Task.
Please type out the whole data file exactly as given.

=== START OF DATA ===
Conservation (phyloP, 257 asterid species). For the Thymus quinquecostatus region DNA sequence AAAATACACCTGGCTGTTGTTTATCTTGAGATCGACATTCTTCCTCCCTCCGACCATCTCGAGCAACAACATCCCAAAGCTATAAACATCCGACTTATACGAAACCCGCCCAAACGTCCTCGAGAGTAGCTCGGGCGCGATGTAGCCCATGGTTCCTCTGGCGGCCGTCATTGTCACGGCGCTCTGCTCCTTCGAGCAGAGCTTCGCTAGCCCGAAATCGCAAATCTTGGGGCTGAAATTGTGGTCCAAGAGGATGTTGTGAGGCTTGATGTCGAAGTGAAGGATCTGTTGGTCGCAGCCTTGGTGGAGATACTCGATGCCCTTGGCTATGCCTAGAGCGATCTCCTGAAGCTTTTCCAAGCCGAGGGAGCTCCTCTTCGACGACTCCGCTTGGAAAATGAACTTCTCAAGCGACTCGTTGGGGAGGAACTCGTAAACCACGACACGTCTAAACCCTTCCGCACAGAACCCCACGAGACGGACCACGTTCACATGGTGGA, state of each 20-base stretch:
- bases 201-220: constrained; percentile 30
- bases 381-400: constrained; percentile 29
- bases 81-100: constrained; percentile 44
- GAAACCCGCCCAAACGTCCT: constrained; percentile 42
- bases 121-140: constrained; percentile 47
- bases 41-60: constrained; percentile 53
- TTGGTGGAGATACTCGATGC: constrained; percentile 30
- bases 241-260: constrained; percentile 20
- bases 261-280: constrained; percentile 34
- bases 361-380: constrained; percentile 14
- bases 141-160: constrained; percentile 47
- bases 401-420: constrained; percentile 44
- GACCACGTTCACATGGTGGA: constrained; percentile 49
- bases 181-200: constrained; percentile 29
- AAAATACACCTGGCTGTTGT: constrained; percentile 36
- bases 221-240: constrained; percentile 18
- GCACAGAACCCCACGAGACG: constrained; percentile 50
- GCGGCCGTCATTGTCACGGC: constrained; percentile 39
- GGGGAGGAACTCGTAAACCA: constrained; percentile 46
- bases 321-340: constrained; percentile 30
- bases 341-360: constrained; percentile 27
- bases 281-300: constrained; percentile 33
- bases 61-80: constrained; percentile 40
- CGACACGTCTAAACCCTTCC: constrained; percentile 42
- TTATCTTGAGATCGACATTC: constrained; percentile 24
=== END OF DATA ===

Conservation (phyloP, 257 asterid species). For the Thymus quinquecostatus region DNA sequence AAAATACACCTGGCTGTTGTTTATCTTGAGATCGACATTCTTCCTCCCTCCGACCATCTCGAGCAACAACATCCCAAAGCTATAAACATCCGACTTATACGAAACCCGCCCAAACGTCCTCGAGAGTAGCTCGGGCGCGATGTAGCCCATGGTTCCTCTGGCGGCCGTCATTGTCACGGCGCTCTGCTCCTTCGAGCAGAGCTTCGCTAGCCCGAAATCGCAAATCTTGGGGCTGAAATTGTGGTCCAAGAGGATGTTGTGAGGCTTGATGTCGAAGTGAAGGATCTGTTGGTCGCAGCCTTGGTGGAGATACTCGATGCCCTTGGCTATGCCTAGAGCGATCTCCTGAAGCTTTTCCAAGCCGAGGGAGCTCCTCTTCGACGACTCCGCTTGGAAAATGAACTTCTCAAGCGACTCGTTGGGGAGGAACTCGTAAACCACGACACGTCTAAACCCTTCCGCACAGAACCCCACGAGACGGACCACGTTCACATGGTGGA, state of each 20-base stretch:
- bases 201-220: constrained; percentile 30
- bases 381-400: constrained; percentile 29
- bases 81-100: constrained; percentile 44
- GAAACCCGCCCAAACGTCCT: constrained; percentile 42
- bases 121-140: constrained; percentile 47
- bases 41-60: constrained; percentile 53
- TTGGTGGAGATACTCGATGC: constrained; percentile 30
- bases 241-260: constrained; percentile 20
- bases 261-280: constrained; percentile 34
- bases 361-380: constrained; percentile 14
- bases 141-160: constrained; percentile 47
- bases 401-420: constrained; percentile 44
- GACCACGTTCACATGGTGGA: constrained; percentile 49
- bases 181-200: constrained; percentile 29
- AAAATACACCTGGCTGTTGT: constrained; percentile 36
- bases 221-240: constrained; percentile 18
- GCACAGAACCCCACGAGACG: constrained; percentile 50
- GCGGCCGTCATTGTCACGGC: constrained; percentile 39
- GGGGAGGAACTCGTAAACCA: constrained; percentile 46
- bases 321-340: constrained; percentile 30
- bases 341-360: constrained; percentile 27
- bases 281-300: constrained; percentile 33
- bases 61-80: constrained; percentile 40
- CGACACGTCTAAACCCTTCC: constrained; percentile 42
- TTATCTTGAGATCGACATTC: constrained; percentile 24